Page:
It’s been a terrible week for the black community and the country in general, with the police killings of Alton Sterling in Baton Rouge and Philando Castile in Minneapolis. A week capped off when snipers shot 12 police officers, killing five, during an otherwise peaceful Black Lives Matter protest in Dallas last night.
There are lots of things going on here, but this is Exposed DC, so let’s talk about cameras. Black people didn’t just start getting shot by police during routine traffic stops this week, or last year. What’s changed is that the public has the ability to make a record of it, to give the deceased a last word in what happened to them. It was back in 1991, when bystanders took video footage of Rodney King being beaten by the Los Angeles police that showed the power that the public’s access to cameras can have. As the Washington Post writes, “it was no coincidence” that Alton Sterling’s shooting was filmed. A group called Stop the Killing has been listening to police scanners for potentially violent interactions and rushing to the scene with cameras in hand. How big would the news of Sterling’s death had been if it had happened in a parking lot empty except for Sterling and the officers? Would you know his name? Diamond Reynolds had to make the agonizing decision to grab her cell phone and start recording on Facebook Live while her boyfriend bled out in the driver’s seat and her daughter watched. She had to, or she knew Castile’s side would not be heard.
Here in the nation’s capital, where federal buildings loom on every corner, photographers are hassled unjustly all the time. We have always advocated that photographers know and speak up for their rights, and it’s not because we need another cool shot of the Washington Monument. It’s because this, this ability to bear witness, is the end-product of what these rights are for.
Photographers: know your rights, and what to do when you’re stopped by police. Speak up when authorities prevent you from filming anyway. Do not vote for legislators who would take this right away from you. Advocate for police cameras. Keep reminding authorities that police cams are good for police too, if their interest is in defending officers who do good work and appropriately disciplining those who don’t. Here’s a U.S. map that shows what laws curbing police violence, including police cams, have been proposed or enacted in your area. D.C. recently implemented one of the best police cam programs in the country. How can we do better? Read Aura Bogado on access to smartphones and media justice. Here are some apps you can use that will restore photos if police make you delete them.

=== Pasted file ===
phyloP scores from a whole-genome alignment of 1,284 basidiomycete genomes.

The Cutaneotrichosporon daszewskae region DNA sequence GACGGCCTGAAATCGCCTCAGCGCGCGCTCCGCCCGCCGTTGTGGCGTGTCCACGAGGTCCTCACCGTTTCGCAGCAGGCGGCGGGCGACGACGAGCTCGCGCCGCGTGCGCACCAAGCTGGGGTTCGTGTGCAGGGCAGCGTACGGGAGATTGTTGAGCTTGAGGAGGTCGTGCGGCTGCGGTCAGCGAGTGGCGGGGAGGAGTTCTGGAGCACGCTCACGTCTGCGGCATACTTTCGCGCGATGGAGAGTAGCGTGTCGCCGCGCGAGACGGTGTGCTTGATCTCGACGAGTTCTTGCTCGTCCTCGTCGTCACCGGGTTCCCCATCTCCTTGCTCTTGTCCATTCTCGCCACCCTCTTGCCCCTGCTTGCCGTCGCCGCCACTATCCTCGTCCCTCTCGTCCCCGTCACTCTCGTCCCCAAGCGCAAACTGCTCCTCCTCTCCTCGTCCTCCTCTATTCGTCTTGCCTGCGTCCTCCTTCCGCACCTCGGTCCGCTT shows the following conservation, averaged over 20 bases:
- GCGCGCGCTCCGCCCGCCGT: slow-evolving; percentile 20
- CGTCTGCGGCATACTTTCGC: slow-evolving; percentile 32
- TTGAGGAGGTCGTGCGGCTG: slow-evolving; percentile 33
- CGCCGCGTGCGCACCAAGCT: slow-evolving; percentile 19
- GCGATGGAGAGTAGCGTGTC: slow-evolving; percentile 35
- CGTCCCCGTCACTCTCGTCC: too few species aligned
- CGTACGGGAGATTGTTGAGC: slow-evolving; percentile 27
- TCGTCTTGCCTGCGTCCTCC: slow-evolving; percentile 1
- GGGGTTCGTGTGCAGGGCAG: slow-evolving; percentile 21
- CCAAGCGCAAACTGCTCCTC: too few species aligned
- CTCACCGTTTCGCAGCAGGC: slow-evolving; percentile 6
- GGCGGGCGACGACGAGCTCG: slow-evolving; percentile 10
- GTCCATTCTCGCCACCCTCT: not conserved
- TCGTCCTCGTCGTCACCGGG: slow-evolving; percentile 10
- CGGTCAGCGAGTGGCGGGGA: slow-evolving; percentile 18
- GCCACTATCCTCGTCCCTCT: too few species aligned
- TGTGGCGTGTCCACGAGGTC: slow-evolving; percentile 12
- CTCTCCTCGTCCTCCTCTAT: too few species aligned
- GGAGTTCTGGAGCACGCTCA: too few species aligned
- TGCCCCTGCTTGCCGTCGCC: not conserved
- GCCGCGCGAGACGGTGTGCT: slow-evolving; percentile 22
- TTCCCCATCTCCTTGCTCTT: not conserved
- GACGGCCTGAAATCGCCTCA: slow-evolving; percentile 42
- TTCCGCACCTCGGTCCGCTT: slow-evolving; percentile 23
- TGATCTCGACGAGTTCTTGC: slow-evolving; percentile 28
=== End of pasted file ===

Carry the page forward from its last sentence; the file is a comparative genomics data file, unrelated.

We can do so much to end this. Bearing witness is just the start.
Finally, let’s get to some Friday Links about what else is happening in photography this week.
- Serenity now: Hear a talk by local photographer Stephen Voss at the Japanese Information and Cultural Center about his images of bonsai trees, along with Jack Sustic, the chief curator of the National Bonsai & Penjing Museum, who will be doing a live demonstration. Free, but RSVP.
- Mark your calendar for some July photography events at the National Museum for Women in the Arts. On Saturday, July 16, learn how to be quick and creative with your smartphone camera at this workshop, for $25. On July 27, join an artist discussion with Tanya Habjouqa about her work featured in the ongoing exhibit, She Who Tells a Story: Women Photographers from Iran and the Arab World, $25.
- Go see an exhibit by the homeless photographers who work for Street Sense at Hillyer Art Space next Tuesday, July 12, 6:30pm. Free but RSVP here.
- Next time you pass through the NoMa-Galludet station, stop to view photographs taken by Kevin Sutherland, the 24-year-old stabbed to death on the red line last year.
- Instagram has become a safe space for people embracing diets and other food-restrictive lifestyles.
- Parched land. Farmer suicides. Forced migration. Photojournalist Vivek Singh on the drought that’s crippling rural India.
- Mosha and Motola are fitted for new prosthetic legs at the Asian Elephant Foundation hospital in Thailand.